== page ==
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Weekly Thoughts: Concern For Baertschi, 2016 Draft Review, Blueline Talk

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NHL: Los Angeles Kings at Vancouver Canucks Bob Frid-USA TODAY Sports

Baertschi Riding the Coattails of Boeser and Horvat?

On the surface, Sven Baertschi has exceeded expectations this season, posting 22 points in 39 games. Start looking at some of his on-ice numbers though, and you’ll notice a significant discrepancy between his counting stats and the underlying metrics behind them.

Baertschi ranks 14th among Canucks’ forwards for shots(SF/60), 11th for scoring chances(SCF/60), and 9th for high danger shot attempts(HDCF/60). His expected goals for rate sits lower than Brendan Gaunce’s at 1.78 per hour of 5v5 play.

Things appear even worse when you look at his 5v5 on-ice underlying numbers away from Horvat and Boeser. Baertschi ranks bottom five in the entire league in numerous offensive categories.

Obviously, this sample size only takes roughly 35% of Baertschi’s 5v5 ice-time into account, but we’re still talking about over 125 minutes of on-ice data.

This will be particularly important for the Canucks to try and decipher with Baertschi set to cash in as a pending RFA.

Stecher’s Ability To Defend the Rush

One thing that I’ve really liked about Troy Stecher in the past several games has been the way he’s defended the opposition’s rush attempts. He’s always been great at creating neutral zone turnovers, but he’s been especially aggressive and effective lately.

This was particularly apparent in a matchup against the Oilers a week and a half ago.

It may not seem overly impressive to the naked eye, but these kinds of plays require precise positional awareness, mobile skating, and an active stick. Stecher proved he can do this against the NHL’s fastest, slowing McDavid down on multiple occasions on a night where he was flying.

If that isn’t convincing enough, just watch how Tanev got walked later in that same game.

What stands out to me in the first two clips is how aggressive Stecher is in using his body to deny space for McDavid even after he’s lost the puck. It ensures that the opposing forward can’t recover once he’s lost puck possession.

It’s an underrated skill, but defending the rush to force turnovers and uncontrolled zone entries is becoming increasingly important with the NHL’s movement towards speed and skill. Stecher’s play as of late has proven that he’s definitely one of the better Canucks in that regard.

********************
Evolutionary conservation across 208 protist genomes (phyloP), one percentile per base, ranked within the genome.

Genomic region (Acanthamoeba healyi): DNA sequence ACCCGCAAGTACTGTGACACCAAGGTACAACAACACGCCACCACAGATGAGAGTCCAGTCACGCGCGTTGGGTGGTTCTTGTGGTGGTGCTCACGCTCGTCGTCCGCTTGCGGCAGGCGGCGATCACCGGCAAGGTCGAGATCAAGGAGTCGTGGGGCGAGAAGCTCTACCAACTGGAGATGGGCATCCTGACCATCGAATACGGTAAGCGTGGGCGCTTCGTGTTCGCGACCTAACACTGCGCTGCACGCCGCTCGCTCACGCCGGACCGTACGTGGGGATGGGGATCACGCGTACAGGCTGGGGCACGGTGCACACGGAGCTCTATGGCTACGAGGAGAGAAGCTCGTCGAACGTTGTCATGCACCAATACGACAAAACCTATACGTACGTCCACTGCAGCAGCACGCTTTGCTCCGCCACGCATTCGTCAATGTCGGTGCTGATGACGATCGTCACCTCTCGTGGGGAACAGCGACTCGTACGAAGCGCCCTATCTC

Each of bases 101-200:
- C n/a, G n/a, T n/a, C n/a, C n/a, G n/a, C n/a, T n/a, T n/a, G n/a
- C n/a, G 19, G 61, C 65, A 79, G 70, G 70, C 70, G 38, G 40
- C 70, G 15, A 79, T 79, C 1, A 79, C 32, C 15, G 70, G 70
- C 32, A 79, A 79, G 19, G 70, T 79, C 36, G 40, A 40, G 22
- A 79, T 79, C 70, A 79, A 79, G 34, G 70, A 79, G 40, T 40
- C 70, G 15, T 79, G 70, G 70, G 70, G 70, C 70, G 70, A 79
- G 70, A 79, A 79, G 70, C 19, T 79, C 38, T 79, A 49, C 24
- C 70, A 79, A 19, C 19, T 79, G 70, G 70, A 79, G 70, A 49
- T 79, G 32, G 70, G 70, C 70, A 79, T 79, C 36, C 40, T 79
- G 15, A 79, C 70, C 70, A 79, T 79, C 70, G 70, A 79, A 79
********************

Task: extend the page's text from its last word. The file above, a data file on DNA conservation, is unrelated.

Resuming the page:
2016 Draft Looking Poor In Hindsight

Lots of praise has been thrown around regarding the 2017 draft and for good reason. Early returns on Elias Pettersson, Kole Lind, Jonah Gadjovich, and Petrus Palmu have all been encouraging. The success of the most recent draft class has overlooked the grim returns from just a year prior though.

There are two main takeaways here. The first and more pressing issue is that the Canucks owned only two selections in the top 139 picks. This is simply the result of Benning’s reluctance to commit to a rebuild.

Failure to acquire future assets for pending UFAs like Nick Bonino, Dan Hamhuis, Brad Richardson, Radim Vrbata and Shawn Matthias prevented the team from accruing draft picks. What’s worst is that Benning instead traded picks away in his first three years to acquire the likes of Erik Gudbranson, Brandon Sutter, Linden Vey, Derek Dorsett, and Andrey Pedan.

The picks themselves have yielded disappointing early results as well. Juolevi will be a very good player for this team in the future, but he’s a lower ceiling player and the only prospect from the 2016 top 10 who hasn’t appeared in an NHL game. It’s tough to remain positive when you see players like Matthew Tkachuk, Clayton Keller, Charlie McAvoy, and Mikhail Sergachev already emerging as elite talents for their respective teams.

Of the later round selections, none project to be NHL players, particularly when you consider William Lockwood’s season-ending shoulder surgery.

Jim Benning has generally done pretty well with drafting don’t get me wrong, but it’s still important to recognize the disappointing early haul for the 2016 draft.

Canucks Looking To Re-sign Gudbranson

Before everyone freaks out about this, it’s important to understand the context of this situation. As others have pointed out, you can’t take these comments at face value because this could just be an act of posturing. By publicly stating his intentions to re-sign Gudbranson Benning can now deal from a position of greater strength.

It’s not like GMs haven’t lied in the past either.

This was just a couple months before the Canucks traded Alex Burrows and Jannik Hansen; both of whom had no-trade clauses.

Not convinced about GMs lying when it comes to their stance on specific players? How about this news piece just a few months before the Montreal Canadiens traded PK Subban.

If the Canucks do have legitimate intentions of re-signing Gudbranson than the team has a problem. Gudbranson likely won’t settle for less than 4-5 million per season on a multi-year extension when you consider the market price that’s been set for similar defensemen by Karl Alzner(4.625M AAV, 5 years).

That kind of long-term commitment really doesn’t make sense when you consider Gudbranson’s level of play during his Vancouver tenure.

Regardless of which direction the Canucks go with their pending UFAs, fans will certainly be in for another intriguing trade deadline.